Streetwise Professor

August 29, 2008

Unclear on the Concept

Filed under: Economics,Politics,Russia — The Professor @ 4:54 am

In its pique (or should I say rage) over US opposition to its invasion of Georgia, Russia is threatening to cut meat and poultry imports from America:

Russia’s agriculture minister said Moscow could cut poultry and pork import quotas by hundreds of thousands of tons, hitting American producers hard and thereby raising prices for American shoppers.

Er, ag ministry guy, reductions in American exports would arguably harm producers, at least in the short run, but this wouldn’t raise prices for AMERICAN shoppers. Let’s go through this slowly. Reduced import quotas would reduce the demand for American produce, which would REDUCE prices in the US. But reduced imports into Russia, or substitution of more costly or lower quality imports from non-US nations would INCREASE prices for RUSSIANS. Given the acute sensitivity of the inflation issue in Russia, this will hardly be popular, though perhaps in the short run the jingos in Russia will no doubt consider it a patriotic honor to pay higher prices for the benefit of spitting on the Americans. But, the fact that the government simultaneously announced its plans to spend an additional $4.1 billion on agriculture (presumably in the form of subsidies or payments to producers) also strongly suggests concerns about the sensitivity of the food price issue. So, one explanation is that the Russian government is trying to get a boost by thumbing its nose at Uncle Sam, but isn’t sufficiently convinced that this kick-the-dog response is sufficiently gratifying to overcome anger over higher food prices. It therefore devotes billions that could be spent on other things that Russia really needs, like, you know, AIDS medications, roads, etc., to cushion the effect on prices.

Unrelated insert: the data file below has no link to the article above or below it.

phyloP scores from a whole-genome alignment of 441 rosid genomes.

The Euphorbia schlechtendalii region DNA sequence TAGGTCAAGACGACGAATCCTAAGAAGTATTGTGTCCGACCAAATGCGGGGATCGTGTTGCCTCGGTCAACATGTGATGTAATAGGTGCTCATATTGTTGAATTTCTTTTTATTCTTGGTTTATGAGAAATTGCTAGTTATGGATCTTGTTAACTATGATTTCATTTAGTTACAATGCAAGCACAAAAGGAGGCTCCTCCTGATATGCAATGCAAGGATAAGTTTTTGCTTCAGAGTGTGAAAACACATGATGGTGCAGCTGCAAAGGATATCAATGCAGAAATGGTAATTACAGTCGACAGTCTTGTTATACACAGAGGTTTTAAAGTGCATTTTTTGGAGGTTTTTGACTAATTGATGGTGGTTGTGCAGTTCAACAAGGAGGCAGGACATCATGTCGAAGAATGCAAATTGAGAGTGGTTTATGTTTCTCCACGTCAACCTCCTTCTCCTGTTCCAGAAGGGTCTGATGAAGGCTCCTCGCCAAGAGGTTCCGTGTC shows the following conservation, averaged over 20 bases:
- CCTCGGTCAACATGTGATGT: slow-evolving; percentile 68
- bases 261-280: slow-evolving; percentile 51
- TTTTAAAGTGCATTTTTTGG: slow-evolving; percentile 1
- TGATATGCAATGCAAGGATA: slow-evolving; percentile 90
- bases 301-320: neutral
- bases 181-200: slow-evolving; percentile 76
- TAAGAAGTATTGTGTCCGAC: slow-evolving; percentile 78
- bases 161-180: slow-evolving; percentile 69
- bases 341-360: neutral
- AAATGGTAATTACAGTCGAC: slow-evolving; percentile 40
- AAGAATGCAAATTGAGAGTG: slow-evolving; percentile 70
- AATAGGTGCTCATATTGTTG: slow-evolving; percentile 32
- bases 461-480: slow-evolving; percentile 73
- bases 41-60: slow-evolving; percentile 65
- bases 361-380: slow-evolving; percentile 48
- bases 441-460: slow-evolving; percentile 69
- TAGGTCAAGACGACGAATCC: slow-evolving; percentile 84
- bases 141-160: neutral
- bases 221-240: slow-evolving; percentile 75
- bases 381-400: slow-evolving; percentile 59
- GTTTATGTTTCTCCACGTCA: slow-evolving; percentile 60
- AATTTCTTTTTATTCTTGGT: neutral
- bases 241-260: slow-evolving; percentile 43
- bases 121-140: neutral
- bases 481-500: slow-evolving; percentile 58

The article linked above doesn’t say whether Russia will raise import quotas from other countries to offset the effect of the cuts of the US TRQ (the acronym for the the Russian tariff quota program). If they don’t, Russian prices will definitely rise. If they do, Russian prices will rise somewhat as Russia will buy from less efficient (i.e., more costly) suppliers. But this will also mitigate the impact on American producers, as some sales diverted to Russia will be replaced by sales from America.

One thing for sure is that American consumer prices will not rise in the short run or the long run. In the short run, prices will fall more than in the long run, but long run American consumer prices will not rise.

But thanks for the thought!

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